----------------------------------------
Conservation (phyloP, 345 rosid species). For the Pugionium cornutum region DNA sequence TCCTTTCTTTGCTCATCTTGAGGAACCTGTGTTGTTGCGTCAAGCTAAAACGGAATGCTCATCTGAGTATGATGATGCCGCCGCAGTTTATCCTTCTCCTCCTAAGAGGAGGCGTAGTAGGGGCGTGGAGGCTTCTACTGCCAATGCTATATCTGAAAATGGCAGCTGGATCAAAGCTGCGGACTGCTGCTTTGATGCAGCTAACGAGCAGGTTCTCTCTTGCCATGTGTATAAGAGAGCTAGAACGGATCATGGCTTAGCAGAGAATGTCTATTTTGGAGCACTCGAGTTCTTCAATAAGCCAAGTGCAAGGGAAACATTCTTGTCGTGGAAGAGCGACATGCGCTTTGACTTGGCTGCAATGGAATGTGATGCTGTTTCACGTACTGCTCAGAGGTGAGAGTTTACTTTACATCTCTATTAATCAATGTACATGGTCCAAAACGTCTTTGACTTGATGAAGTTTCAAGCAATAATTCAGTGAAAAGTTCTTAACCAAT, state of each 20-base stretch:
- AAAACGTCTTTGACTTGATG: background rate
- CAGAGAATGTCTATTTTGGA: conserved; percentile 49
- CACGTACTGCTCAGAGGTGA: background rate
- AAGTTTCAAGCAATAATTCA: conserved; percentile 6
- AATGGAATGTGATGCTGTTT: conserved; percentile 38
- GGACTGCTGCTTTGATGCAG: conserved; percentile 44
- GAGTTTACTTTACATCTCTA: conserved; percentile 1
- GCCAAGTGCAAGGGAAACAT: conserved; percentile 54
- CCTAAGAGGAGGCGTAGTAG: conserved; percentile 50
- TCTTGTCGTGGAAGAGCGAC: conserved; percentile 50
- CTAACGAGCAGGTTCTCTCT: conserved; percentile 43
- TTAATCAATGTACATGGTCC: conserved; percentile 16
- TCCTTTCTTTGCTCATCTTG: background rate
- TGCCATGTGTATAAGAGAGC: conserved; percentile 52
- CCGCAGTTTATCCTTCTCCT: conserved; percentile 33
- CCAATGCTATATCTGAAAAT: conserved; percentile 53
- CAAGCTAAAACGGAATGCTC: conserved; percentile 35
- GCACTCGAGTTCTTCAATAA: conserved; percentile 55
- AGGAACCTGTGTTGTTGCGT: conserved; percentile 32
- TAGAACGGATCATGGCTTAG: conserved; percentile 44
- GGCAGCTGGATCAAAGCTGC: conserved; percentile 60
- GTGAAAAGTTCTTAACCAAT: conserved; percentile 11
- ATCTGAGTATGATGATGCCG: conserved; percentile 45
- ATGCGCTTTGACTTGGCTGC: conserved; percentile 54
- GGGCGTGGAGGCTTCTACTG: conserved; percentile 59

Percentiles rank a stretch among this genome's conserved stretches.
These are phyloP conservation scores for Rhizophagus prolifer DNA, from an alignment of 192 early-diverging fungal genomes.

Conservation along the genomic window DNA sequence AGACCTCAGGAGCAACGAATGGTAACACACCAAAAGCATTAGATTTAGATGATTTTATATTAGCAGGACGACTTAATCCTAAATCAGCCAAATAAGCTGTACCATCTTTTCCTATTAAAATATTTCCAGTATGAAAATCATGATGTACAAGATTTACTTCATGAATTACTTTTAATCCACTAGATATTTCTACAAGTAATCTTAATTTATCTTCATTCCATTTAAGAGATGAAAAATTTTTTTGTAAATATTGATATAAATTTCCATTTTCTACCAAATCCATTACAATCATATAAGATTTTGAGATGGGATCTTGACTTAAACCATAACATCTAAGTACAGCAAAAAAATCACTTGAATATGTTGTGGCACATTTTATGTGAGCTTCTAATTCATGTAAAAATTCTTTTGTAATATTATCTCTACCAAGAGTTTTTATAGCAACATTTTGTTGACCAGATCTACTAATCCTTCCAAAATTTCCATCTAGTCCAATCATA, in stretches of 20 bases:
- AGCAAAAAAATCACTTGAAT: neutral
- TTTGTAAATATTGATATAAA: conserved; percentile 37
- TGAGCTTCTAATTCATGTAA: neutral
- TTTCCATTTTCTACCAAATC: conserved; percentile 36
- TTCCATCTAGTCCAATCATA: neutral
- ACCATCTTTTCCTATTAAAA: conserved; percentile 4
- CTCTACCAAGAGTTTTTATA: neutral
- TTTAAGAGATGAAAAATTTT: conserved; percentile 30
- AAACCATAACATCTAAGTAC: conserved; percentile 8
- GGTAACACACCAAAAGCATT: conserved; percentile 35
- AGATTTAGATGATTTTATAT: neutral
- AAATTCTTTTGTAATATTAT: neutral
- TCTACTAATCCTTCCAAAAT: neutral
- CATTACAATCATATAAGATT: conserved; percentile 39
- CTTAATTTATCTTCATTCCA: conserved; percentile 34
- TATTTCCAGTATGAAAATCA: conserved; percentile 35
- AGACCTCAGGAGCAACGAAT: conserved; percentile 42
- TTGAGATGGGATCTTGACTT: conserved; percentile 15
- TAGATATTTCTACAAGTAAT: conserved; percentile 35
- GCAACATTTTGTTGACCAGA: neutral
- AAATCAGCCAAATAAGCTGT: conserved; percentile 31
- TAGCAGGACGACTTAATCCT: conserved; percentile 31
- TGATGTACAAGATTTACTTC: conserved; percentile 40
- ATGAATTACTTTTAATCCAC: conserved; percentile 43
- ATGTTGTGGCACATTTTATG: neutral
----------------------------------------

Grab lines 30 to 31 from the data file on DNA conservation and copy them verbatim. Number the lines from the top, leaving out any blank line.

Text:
- AGCAAAAAAATCACTTGAAT: neutral
- TTTGTAAATATTGATATAAA: conserved; percentile 37